The complexities of driving can often be taken for granted by adults for whom the task has become somewhat automatic. Even driving short distances or familiar routes will require attention and concentration, visuospatial skills, problem-solving skills, judgment and decision-making ability, and reaction and processing skills.
Dementia is a degenerative disease most commonly associated with memory loss, which is one of the first symptoms recognized by patients. Although memory contributes to safe driving, these other cognitive functions tend to affect driving fitness sooner than problems associated with memory loss. These abilities will continue to be affected at greater levels as the disease progresses.
That said, a progressive disease like dementia does not automatically disqualify a patient from driving. Safe driving may potentially continue for years after the initial diagnosis. One in every three people with dementia still drives, according to a factsheet published by the Alzheimer’s Society. However, the general nature of a progressive disease like dementia means that eventually, every patient will have to consider the time when safe driving is no longer a possibility. That timing will be different for everyone. Contributing factors also include other medical conditions such as neurologic or hearing deficits, eye disease, arthritis, diabetes, or sleep disorders, which are also associated with aging as well as medications for things like insomnia or depression, can drastically impact driving fitness.
Though the reality is inevitable, the thought of one day losing the ability to drive—and losing the independence that driving brings—can be a difficult subject for patients, caregivers, and clinicians. The slow progression of the disease may also make noticing changes in driving fitness difficult to detect.
Family, friends, and caregivers should be encouraged to closely monitor driving skills in patients with dementia. Patients can also take steps to make their own driving safer for the general public. The Alzheimer’s Society published the following tips for patients with dementia to help minimize the risks associated with driving:
• Drive regularly to help maintain skills and confidence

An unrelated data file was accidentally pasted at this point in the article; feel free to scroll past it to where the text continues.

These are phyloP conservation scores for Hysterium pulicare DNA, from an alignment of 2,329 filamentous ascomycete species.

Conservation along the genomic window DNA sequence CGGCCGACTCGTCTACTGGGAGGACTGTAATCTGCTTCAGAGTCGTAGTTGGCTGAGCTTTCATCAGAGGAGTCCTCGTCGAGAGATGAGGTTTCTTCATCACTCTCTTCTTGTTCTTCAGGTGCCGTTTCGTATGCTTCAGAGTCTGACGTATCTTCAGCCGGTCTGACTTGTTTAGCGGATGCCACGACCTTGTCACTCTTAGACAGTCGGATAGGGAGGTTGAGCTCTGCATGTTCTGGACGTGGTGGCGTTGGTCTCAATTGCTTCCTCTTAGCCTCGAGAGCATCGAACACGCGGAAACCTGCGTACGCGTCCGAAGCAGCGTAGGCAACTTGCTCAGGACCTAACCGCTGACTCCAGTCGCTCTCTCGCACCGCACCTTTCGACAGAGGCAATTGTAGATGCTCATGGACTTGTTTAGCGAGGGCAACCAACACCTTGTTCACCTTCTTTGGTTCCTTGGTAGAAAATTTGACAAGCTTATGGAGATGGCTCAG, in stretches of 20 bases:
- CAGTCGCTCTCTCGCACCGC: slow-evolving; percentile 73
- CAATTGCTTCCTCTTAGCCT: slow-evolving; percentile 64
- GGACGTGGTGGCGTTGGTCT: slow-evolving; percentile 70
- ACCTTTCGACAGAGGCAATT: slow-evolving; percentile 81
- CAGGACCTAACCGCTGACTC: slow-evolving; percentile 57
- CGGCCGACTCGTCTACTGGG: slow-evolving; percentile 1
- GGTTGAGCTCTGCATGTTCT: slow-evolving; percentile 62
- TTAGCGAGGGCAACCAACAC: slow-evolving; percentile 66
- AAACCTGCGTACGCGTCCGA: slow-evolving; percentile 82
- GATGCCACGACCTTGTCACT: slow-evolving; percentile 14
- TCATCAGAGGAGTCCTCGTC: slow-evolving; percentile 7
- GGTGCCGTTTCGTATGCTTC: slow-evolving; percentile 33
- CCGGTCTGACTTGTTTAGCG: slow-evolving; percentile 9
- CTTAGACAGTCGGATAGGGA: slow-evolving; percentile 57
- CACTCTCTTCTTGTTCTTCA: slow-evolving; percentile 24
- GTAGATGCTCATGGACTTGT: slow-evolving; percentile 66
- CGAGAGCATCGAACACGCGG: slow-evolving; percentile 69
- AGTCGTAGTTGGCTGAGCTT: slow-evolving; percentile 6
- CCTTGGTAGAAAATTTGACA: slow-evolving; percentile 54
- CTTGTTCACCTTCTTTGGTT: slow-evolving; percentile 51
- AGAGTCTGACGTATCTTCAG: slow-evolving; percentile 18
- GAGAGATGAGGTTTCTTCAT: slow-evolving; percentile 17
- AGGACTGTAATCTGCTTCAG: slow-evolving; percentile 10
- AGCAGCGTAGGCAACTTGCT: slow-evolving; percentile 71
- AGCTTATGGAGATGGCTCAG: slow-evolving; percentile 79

• Drive short distances on familiar routes at quiet times of the day as these may generally present fewer problems than long, unfamiliar trips or journeys in heavy traffic
• Drive in daylight with good road and weather conditions
• Drive without distractions like the radio for better concentration
• Get a passenger to navigate
“People react to being told to stop driving in different ways,” the Alzheimer’s Society factsheet stated. “For some, it is a relief but many people feel it as a loss. A few are very angry with the decision—perhaps because they underestimate the impact of dementia on their driving skills.”
Having discussions early on about signs of unsafe driving and making practical changes to driving habits may reduce the strain on patients once the time comes to hang up their keys. According to the factsheet, a person should consider no longer driving if they:
• Feel less confident or more irritable on the road
• Get lost even on routes they are familiar with
• Begin to misjudge speed or distance
• Find themselves straying across lanes or hitting curbs
• Get confused in areas with road construction
• Have minor scrapes, accidents, or near-misses
• Find that passengers express concerns about their driving
Driving is a major component of independence for most adults. Driving connects people to careers, social interaction, medical care, and the activities of daily living like grocery shopping or visiting the bank. Understandably, the decision to stop driving may not be easy and patients may need additional support to accept the reality. The following are some tips for caregivers on supporting patients through the transition:
• Acknowledge the difficulty of the decision. Recognize that other medical conditions may make other options like public transportation more difficult.
• Encourage the patient to take charge of their new transportation arrangements to maintain a sense of control and independence.
• Help identify some transportation alternatives such as taxis, community transportation services or transportation assistance through hospitals or care facilities, shopping online, and paying bills online or over the phone.
• Highlight some benefits of not driving such as reduced costs, reduction of stress from traffic, meeting new people on public transportation, or getting more exercise if walking is an option.
With a game plan and a solid support system, all patients with dementia should be able to have a smooth transition when the reality hits that driving is no longer safe. DriveSafety works with care teams for patients with dementia to help exercise and monitor driving-related abilities and, where appropriate, help patients gain critical insight into the limitations and risks they may have behind the wheel.To discuss available options with a certified technician, call DriveSafety today. To discuss available options with a certified technician, contact DriveSafety today.